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ARS Home » Midwest Area » Peoria, Illinois » National Center for Agricultural Utilization Research » Crop Bioprotection Research » Research » Publications at this Location » Publication #342714

Research Project: New Ovicidal Microbial Agents for the Biological Control of Mosquitoes

Location: Crop Bioprotection Research

Title: Copula modeling of differential effect of leaf species on Aedes albopictus development time

Author
item Kim, Chang-hyun - University Of Illinois
item Muturi, Ephantus (juma)
item Lee, Seung-hwan - Illinois Wesleyan University

Submitted to: Environment and Natural Resources Research
Publication Type: Peer Reviewed Journal
Publication Acceptance Date: 9/25/2018
Publication Date: 10/11/2018
Citation: Kim, C., Muturi, E.J., Lee, S. 2018. Copula modeling of differential effect of leaf species on Aedes albopictus development time. Environment and Natural Resources Research. 8(4). https://doi.org/10.5539/enrr.v8n4p1.
DOI: https://doi.org/10.5539/enrr.v8n4p1

Interpretive Summary: Mosquitoes develop in a variety of aquatic habitats that derive their carbon input from fallen plant parts especially senescent leaves. The leaf litter is colonized by microbial communities that provide a critical food resource for mosquito larvae. Because several plant species occur at any given location, mosquito larval habitats are typically exposed to leaf litter from multiple leaf species as opposed to a single leaf species. We combined empirical data with statistical models to determine the effect of five leaf litter mixtures on development time of Aedes albopictus. These included black alder (Alnus glutinusa), black walnut (Juglans nigra), common bald cypress (Taxodium distichum), eastern white pine (Pinus strobes), and sugar maple (Acer saccharum). Leaf infusion of eastern white pine produced the longest expected development time while bald cypress leaf infusion produced the shortest development time for Ae. albopictus. Copula model revealed if all the leaf treatments were aggregated, the expected development time would be longer than observed under bald cypress treatment and shorter than observed under eastern white pine treatment. These findings improve current knowledge on mosquito-plant interactions and has the potential to discover a novel plant-based strategy for mosquito control.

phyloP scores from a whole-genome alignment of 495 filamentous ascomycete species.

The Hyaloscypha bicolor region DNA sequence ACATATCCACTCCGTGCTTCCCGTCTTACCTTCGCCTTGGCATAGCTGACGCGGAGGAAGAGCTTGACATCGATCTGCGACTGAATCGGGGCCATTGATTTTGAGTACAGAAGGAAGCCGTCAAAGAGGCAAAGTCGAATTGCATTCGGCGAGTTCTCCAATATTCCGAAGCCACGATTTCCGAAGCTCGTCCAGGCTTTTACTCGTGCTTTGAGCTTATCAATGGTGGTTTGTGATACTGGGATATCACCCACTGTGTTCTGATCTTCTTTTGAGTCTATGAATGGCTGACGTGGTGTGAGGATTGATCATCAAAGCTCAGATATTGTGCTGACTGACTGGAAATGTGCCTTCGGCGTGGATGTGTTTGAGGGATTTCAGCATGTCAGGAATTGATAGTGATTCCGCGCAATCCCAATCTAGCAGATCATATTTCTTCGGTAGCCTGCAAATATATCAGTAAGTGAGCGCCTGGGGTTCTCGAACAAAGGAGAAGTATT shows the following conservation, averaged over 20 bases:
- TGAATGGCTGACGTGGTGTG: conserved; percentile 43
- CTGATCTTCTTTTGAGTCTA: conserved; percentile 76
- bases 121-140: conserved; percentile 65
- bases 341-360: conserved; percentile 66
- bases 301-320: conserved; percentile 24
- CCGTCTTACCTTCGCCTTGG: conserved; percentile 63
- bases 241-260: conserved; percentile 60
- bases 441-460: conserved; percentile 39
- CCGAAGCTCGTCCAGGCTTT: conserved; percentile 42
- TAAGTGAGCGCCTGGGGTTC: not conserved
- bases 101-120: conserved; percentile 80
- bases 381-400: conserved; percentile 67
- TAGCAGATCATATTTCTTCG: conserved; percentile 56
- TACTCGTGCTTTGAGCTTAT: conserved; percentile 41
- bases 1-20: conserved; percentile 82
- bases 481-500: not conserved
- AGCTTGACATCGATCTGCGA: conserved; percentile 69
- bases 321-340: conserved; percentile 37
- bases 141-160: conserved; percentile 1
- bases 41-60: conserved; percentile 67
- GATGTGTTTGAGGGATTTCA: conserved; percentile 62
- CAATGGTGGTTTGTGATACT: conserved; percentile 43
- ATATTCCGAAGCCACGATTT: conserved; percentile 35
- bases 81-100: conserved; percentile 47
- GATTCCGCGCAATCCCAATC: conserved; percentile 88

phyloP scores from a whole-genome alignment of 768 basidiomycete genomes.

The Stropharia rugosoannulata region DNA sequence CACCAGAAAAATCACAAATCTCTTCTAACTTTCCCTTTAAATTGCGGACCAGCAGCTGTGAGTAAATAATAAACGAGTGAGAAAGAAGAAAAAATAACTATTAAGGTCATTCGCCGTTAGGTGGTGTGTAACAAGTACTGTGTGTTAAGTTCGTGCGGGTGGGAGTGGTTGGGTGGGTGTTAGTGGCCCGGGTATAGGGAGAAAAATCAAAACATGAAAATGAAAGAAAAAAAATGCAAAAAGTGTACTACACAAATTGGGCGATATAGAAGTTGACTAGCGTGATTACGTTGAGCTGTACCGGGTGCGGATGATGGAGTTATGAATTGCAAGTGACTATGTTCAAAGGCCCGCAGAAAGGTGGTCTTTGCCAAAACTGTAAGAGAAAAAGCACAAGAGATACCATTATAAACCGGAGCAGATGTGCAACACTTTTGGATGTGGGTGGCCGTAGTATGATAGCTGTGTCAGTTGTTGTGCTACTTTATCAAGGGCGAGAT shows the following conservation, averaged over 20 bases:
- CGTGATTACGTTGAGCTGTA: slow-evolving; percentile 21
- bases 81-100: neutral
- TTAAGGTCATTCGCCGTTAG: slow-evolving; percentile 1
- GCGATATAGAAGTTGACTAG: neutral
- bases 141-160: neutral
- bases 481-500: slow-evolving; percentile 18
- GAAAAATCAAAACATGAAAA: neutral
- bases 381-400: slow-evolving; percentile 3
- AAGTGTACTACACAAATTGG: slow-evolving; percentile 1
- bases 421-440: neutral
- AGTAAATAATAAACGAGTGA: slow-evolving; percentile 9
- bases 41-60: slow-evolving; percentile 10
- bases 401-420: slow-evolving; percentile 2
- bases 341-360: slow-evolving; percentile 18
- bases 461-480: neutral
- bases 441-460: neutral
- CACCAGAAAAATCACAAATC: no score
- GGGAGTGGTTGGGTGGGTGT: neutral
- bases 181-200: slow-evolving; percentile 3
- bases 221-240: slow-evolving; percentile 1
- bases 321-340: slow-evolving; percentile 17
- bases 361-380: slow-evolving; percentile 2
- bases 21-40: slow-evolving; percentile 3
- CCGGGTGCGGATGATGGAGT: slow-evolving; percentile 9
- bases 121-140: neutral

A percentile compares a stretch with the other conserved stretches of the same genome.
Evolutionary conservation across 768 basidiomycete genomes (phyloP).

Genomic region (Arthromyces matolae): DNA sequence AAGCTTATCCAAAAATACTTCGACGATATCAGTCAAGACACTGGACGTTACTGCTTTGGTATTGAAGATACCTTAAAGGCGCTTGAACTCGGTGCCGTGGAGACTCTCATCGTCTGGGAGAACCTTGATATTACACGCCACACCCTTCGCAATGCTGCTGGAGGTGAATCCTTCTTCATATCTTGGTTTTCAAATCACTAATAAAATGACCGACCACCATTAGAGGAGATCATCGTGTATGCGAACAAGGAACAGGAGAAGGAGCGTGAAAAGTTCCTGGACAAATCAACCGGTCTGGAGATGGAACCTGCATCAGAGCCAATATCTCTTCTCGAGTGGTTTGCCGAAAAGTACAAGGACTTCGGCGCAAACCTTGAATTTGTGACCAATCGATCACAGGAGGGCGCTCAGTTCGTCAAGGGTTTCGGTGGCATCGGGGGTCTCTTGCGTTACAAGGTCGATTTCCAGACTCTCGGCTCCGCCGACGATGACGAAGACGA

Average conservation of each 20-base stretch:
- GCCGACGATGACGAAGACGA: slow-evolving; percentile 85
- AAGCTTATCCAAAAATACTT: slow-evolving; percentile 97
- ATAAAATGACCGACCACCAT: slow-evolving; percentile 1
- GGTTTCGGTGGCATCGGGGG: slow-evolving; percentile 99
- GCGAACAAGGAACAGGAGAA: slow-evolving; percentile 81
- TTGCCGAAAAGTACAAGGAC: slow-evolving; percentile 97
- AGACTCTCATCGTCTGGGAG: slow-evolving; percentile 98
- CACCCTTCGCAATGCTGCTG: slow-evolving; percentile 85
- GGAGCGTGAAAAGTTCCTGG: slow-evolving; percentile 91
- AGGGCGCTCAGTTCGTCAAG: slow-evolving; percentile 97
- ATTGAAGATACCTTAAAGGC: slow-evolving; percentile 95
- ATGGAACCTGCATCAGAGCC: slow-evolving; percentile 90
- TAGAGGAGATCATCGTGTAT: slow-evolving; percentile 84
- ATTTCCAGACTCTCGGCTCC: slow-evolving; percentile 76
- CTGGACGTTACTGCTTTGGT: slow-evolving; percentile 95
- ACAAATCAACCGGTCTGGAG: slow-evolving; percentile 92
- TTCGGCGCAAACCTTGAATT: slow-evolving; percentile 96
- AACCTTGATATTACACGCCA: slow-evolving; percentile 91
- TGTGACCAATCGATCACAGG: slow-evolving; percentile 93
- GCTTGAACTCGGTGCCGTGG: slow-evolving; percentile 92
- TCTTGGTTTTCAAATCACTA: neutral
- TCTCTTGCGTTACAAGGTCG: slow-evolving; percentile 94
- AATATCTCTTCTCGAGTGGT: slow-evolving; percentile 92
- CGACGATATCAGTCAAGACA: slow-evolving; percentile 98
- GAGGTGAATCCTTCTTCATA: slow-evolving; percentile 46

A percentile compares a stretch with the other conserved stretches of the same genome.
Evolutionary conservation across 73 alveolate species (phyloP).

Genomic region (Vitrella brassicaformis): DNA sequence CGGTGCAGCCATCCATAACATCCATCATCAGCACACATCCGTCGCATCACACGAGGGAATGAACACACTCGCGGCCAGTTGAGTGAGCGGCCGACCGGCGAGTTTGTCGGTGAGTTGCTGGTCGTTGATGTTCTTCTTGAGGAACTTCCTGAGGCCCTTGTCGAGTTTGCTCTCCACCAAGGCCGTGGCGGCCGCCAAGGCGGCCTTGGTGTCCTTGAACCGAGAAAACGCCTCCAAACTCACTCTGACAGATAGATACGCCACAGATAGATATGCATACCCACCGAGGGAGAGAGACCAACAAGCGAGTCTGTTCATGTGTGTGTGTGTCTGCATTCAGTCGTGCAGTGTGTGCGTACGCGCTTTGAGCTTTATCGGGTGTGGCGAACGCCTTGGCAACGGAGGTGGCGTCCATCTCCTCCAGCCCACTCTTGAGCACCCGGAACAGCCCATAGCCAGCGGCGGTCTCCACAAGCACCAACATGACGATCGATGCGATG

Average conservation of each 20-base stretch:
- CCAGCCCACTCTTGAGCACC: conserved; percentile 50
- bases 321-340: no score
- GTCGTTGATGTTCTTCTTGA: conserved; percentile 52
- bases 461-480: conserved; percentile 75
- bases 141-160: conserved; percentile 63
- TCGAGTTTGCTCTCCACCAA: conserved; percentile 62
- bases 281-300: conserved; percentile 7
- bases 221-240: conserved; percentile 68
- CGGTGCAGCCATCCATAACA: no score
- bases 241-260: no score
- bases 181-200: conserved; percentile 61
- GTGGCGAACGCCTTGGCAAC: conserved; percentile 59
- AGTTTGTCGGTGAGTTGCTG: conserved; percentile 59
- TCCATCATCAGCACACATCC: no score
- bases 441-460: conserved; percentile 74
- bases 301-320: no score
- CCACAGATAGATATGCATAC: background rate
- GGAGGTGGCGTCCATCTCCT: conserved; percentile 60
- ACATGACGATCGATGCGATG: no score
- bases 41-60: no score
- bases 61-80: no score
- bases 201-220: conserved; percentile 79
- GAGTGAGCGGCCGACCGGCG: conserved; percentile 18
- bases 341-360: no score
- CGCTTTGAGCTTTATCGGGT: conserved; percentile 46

Technical Abstract: Decaying leaves provide a major carbon source for mosquito larvae and leaf litter of different plant species vary in their ability to support mosquito growth, survival, and development. Thus analyzing the effects of leaf species treatment on development time of Aedes albopictus has the potential to discover a plant-based strategy for mosquito control. Here, we employ a statistical model named copula that provides a convenient methodology for modeling multivariate dependence to determine the association between leaf litter identify and mosquito performance. A copula that best fits the association of leaf litters on mosquito performance is selected, and statistical tests are performed to check the adequacy of the copula chosen. By computer-based Monte Carlo methods, a large number of simulated development times are generated under the copula chosen. From the simulated development times, we calculate the percentiles to determine expected development time of female Aedes albopictus under the five different leaf species treatments, and compared the results to those when all the effects of leaf infusion are combined.